The Company Men review, The Company Men Blu-ray review
Starring
Ben Affleck, Tommy Lee Jones, Chris Cooper, Kevin Costner, Rosemarie DeWitt, Maria Bello, Craig T. Nelson
Director
John Wells
The Company Men

Reviewed by Jason Zingale

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ith the economy still in the dumps, the last thing that anyone wants to see is a movie about corporate downsizing – especially one as soul-crushing as John Wells’ “The Company Men.” But the film industry has always been a great channel for discussing the world’s problems, and though it might be a little difficult to relate to at times due to the film's primary focus on the white-collar workforce, the acting is so good all around that it’s hard not to be drawn into this timely and engrossing drama about learning to cope with losing one's job when it’s the very thing that defines who you are.

The story centers around Global Transportation Systems, a shipbuilding company based out of Boston that is starting to feel the effects of the recession. In an attempt to cut costs and boost its stock price, GTX has begun making massive layoffs, and hotshot salesman Bobby Walker (Ben Affleck) is among the first of the casualties. Bobby is about as stubborn as they come, refusing to cave in to his wife’s (Rosemarie DeWitt) suggestion that they put their house up for sale because he’s confident he’ll get a new job in no time. But when months pass with no promising leads and another round of layoffs result in the firing of lifer Phil Woodward (Chris Cooper) and GTX co-founder Gene McClary (Tommy Lee Jones), Bobby begins to understand the gravity of the situation and starts planning for the future.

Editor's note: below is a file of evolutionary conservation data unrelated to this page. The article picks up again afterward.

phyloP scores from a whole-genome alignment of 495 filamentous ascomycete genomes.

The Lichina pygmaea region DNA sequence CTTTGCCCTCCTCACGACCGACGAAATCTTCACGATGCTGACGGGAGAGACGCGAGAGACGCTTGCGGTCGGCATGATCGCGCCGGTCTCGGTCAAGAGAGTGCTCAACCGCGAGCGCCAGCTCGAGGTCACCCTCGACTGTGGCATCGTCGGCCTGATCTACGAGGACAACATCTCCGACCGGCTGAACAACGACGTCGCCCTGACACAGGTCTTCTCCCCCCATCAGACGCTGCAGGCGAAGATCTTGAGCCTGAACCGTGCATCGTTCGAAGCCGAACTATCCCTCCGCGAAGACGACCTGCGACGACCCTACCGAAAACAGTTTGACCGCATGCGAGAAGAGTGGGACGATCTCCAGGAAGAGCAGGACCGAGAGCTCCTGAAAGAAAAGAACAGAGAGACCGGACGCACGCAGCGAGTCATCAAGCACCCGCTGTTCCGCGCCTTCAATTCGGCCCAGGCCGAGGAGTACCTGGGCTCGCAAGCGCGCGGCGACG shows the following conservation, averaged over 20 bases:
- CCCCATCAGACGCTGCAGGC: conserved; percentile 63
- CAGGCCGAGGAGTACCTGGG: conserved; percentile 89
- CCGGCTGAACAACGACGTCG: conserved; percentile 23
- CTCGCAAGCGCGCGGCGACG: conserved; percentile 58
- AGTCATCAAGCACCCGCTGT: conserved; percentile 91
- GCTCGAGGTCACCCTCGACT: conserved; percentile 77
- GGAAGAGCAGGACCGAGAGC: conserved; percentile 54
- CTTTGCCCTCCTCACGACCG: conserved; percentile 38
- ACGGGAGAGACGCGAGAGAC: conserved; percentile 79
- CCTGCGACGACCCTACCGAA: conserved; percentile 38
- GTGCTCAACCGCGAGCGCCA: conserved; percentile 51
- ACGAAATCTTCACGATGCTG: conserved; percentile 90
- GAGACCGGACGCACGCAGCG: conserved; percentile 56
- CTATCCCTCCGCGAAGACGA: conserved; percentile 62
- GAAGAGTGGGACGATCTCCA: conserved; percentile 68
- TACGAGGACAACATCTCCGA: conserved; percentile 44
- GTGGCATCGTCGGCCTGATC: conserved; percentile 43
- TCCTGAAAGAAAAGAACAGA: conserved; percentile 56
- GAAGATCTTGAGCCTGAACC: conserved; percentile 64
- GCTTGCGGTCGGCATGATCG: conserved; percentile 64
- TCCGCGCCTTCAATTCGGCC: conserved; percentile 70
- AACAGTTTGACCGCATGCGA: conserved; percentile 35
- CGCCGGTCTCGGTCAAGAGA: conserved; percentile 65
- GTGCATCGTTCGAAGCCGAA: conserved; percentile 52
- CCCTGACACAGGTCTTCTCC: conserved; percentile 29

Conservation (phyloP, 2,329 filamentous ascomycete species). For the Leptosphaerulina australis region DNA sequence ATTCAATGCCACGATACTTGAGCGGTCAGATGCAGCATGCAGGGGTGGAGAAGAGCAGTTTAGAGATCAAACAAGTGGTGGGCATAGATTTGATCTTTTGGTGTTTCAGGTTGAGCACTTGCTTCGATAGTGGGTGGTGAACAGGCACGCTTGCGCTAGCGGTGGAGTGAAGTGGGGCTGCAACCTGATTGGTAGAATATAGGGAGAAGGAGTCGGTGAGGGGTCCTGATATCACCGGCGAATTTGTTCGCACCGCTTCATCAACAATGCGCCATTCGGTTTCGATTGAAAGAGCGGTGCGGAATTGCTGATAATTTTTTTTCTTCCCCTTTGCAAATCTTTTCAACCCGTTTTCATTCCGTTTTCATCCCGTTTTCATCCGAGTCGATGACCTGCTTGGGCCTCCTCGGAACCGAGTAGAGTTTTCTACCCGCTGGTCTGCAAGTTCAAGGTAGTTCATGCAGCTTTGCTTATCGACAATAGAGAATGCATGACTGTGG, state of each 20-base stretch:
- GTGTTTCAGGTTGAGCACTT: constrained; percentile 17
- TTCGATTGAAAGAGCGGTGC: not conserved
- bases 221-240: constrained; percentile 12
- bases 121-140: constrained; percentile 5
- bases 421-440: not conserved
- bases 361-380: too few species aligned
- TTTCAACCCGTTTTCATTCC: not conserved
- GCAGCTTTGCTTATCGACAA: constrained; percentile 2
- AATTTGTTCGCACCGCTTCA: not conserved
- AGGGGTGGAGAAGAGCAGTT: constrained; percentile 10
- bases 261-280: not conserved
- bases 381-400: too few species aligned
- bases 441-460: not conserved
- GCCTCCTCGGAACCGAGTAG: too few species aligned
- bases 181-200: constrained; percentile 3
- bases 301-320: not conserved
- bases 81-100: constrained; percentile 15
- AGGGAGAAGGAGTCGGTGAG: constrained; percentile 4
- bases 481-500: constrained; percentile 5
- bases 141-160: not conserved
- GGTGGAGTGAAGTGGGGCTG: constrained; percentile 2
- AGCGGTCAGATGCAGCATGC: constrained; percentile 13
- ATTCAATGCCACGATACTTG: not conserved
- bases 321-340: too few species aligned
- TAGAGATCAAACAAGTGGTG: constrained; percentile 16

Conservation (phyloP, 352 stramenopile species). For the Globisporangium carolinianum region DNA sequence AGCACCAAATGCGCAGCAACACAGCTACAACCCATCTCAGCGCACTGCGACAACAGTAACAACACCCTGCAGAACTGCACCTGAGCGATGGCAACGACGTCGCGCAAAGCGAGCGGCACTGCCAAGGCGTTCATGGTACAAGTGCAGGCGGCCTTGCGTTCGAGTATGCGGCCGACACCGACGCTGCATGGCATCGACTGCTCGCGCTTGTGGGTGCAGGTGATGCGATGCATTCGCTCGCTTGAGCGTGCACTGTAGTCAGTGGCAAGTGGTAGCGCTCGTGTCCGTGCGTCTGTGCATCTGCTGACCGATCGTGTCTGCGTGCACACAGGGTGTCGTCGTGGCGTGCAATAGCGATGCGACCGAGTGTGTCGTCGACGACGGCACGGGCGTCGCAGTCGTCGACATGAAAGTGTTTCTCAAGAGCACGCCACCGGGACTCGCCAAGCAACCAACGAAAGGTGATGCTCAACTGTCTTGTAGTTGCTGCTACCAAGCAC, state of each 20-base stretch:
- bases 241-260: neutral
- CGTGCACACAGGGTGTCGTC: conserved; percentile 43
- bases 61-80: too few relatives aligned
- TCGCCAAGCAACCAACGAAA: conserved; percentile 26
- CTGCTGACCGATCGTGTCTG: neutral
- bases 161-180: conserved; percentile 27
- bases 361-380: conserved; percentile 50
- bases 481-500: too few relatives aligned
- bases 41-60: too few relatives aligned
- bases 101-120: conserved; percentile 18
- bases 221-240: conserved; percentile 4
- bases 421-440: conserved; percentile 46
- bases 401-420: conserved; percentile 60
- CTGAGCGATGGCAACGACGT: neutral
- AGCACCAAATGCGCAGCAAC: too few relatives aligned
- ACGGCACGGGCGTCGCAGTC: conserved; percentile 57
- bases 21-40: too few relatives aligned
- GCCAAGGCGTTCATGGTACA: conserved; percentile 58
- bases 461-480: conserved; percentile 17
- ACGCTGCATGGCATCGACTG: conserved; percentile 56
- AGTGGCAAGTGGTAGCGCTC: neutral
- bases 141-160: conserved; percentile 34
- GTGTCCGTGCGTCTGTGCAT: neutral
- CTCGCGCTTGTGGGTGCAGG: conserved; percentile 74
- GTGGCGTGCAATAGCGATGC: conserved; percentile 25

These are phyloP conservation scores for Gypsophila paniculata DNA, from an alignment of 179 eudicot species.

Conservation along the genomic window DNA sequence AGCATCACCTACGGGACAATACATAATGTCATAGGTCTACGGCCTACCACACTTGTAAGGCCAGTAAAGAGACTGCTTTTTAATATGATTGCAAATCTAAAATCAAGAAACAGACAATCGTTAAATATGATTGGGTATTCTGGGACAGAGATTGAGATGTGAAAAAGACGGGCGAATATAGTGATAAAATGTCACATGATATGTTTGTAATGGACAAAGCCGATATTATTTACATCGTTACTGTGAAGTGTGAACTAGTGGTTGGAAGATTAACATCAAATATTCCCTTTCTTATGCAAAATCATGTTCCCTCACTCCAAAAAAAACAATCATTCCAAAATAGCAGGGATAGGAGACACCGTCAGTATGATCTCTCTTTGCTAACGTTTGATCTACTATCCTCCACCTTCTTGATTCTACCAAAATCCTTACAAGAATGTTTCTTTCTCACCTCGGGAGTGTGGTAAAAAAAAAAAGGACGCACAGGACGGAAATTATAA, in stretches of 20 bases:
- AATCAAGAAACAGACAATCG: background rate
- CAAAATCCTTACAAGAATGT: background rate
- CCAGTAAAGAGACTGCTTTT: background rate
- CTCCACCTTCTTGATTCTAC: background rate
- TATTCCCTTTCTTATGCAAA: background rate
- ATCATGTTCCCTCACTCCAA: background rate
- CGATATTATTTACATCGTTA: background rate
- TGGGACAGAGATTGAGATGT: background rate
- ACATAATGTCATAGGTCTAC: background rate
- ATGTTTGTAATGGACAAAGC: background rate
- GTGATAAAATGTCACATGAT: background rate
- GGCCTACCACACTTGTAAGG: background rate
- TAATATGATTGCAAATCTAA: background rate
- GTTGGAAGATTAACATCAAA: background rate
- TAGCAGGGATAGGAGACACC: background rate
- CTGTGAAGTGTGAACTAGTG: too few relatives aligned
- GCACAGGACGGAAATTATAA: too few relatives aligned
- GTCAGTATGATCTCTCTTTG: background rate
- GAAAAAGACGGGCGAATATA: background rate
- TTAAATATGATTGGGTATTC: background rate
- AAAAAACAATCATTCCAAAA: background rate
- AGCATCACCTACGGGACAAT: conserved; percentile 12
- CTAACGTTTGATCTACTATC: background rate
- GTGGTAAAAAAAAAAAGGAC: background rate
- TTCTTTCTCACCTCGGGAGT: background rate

The idea of trying to find a new job in an economy where you’re competing against hundreds of other equally qualified people for only a handful of positions is pretty frightening stuff, and the film does well to capture that air of desperation that begins to eat away at Bobby’s dignity. Wells approaches the material like some Kübler-Ross case study for the corporate world, and whereas Bobby is stuck in denial over the fact that no one wants to hire him, Phil is practically defeated before he even receives his marching orders. His story is probably the saddest – a former GTX factory worker who’s risen within the ranks to a comfy middle management position – because at the age of 60, the chances of him being hired again are so slim that it’s almost futile to even try.

It’s a pretty despairing look at how losing your job can destroy someone's life, but it wouldn’t be nearly as effective without such strong performances from its cast. And though Chris Cooper makes the most of his limited screen time as the angry sad sack who declares that he'd rather shoot up the office with an AK-47 than go back to working in the factories, he’s easily outshined by his co-stars. Tommy Lee Jones is excellent as the corporate executive who doesn’t agree with how the company is handling the crisis; Ben Affleck provides the heart of the story as the young salesman who’s stripped of his masculinity when he realizes that he can no longer provide for his family; and Kevin Costner gives a refreshingly reserved performance as his blue-collar brother-in-law.

But while the inclusion of Costner’s character allows for Wells to explore the other side of the American workforce (one that could only dream of making a six-figure salary), it only makes Bobby’s troubles seem less dismal in comparison. The film loses some of the potency of its message as a result, but thanks to its socially relevant story and outstanding veteran cast, “The Company Men” succeeds as a harrowing portrait of contemporary corporate America that hits almost a little too close to home for comfort.


Single-Disc Blu-ray Review:

Anchor Bay's Blu-ray release of “The Company Men” features all the standard extras you’d expect to find and nothing more. Though the audio commentary by writer/director John Wells is a good listen, the rest of the bonus material – including deleted scenes, an alternate ending, and a making-of featurette – is pretty lackluster stuff. Still, it’s a solid showing for a movie whose theatrical release went almost completely unnoticed.

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